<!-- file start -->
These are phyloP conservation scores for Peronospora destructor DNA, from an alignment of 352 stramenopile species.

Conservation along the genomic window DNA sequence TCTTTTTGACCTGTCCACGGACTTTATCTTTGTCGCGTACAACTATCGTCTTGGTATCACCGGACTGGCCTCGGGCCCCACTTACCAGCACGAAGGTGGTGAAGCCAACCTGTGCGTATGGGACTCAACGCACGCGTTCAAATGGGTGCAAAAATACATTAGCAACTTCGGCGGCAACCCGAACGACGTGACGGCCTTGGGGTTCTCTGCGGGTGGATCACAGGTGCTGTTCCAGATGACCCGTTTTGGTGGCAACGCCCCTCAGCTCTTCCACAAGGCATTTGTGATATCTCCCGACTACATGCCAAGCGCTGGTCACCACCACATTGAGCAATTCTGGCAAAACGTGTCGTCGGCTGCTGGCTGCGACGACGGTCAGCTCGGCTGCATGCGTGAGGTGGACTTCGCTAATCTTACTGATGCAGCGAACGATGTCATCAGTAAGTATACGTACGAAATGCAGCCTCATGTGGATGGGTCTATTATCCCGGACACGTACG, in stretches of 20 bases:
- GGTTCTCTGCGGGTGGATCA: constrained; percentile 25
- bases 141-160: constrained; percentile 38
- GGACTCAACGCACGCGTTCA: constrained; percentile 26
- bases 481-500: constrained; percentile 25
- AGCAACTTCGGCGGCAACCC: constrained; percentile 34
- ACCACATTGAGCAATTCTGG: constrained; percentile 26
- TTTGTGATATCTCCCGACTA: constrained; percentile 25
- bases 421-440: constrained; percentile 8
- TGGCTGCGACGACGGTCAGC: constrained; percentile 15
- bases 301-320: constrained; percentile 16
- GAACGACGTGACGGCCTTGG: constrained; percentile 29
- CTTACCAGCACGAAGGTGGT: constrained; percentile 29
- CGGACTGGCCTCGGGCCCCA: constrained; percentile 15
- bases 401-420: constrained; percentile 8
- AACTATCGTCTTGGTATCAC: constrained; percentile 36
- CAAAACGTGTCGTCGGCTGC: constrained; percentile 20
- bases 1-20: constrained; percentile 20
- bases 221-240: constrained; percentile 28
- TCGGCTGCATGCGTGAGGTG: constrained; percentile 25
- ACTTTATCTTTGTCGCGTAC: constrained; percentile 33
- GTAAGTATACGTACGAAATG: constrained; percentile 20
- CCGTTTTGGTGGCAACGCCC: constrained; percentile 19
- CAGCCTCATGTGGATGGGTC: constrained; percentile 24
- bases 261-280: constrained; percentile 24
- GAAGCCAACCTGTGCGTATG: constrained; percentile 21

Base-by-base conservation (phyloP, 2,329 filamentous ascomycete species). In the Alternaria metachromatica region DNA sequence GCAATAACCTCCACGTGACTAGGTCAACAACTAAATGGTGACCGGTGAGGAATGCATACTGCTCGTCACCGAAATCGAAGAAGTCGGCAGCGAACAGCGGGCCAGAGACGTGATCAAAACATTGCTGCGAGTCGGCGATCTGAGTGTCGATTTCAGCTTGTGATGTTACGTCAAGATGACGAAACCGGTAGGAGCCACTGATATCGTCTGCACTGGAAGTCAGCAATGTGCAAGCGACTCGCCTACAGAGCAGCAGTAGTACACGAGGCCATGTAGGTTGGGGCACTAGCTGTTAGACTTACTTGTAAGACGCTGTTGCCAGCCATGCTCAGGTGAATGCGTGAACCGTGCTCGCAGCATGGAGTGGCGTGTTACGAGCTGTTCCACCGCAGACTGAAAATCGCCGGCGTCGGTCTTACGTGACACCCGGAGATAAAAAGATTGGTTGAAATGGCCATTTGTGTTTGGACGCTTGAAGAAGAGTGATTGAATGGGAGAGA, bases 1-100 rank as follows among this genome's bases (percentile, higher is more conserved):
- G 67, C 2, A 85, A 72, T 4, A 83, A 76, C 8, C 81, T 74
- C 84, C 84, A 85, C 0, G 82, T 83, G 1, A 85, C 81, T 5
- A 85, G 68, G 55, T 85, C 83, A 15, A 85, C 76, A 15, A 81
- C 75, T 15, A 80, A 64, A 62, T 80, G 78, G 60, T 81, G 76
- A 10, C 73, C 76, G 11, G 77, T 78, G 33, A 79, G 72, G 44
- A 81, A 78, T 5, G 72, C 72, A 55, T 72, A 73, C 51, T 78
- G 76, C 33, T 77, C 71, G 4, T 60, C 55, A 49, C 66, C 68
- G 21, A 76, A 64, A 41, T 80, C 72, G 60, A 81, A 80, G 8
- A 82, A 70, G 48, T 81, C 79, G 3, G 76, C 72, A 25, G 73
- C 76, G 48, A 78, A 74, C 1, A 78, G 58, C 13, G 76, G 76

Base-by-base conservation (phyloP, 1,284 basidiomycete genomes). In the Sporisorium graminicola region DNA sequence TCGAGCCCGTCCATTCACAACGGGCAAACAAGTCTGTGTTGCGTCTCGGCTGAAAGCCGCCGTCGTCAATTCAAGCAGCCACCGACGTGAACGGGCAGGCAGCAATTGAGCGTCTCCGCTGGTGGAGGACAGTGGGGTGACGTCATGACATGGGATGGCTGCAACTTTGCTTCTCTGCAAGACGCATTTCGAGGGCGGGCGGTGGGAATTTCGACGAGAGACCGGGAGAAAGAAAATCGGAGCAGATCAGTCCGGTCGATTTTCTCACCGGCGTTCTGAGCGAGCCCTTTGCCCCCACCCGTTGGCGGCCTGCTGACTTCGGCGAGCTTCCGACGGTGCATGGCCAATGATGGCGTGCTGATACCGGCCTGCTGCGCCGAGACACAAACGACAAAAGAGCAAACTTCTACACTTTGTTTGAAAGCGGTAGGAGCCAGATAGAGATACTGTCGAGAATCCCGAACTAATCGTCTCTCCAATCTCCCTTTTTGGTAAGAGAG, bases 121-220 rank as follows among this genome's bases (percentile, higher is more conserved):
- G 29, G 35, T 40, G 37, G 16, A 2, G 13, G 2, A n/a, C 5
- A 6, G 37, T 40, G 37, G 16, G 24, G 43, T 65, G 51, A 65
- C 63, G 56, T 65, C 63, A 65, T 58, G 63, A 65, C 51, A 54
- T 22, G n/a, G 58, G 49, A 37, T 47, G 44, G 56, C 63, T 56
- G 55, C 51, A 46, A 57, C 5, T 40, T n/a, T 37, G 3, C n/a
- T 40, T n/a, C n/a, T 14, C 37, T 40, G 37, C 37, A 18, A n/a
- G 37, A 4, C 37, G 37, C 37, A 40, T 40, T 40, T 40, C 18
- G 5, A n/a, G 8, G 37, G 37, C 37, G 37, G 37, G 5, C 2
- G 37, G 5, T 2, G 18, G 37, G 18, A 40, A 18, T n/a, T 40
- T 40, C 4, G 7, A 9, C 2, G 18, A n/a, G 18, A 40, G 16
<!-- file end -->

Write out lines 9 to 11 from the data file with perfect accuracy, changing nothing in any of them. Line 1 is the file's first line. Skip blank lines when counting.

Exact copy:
- TTTGTGATATCTCCCGACTA: constrained; percentile 25
- bases 421-440: constrained; percentile 8
- TGGCTGCGACGACGGTCAGC: constrained; percentile 15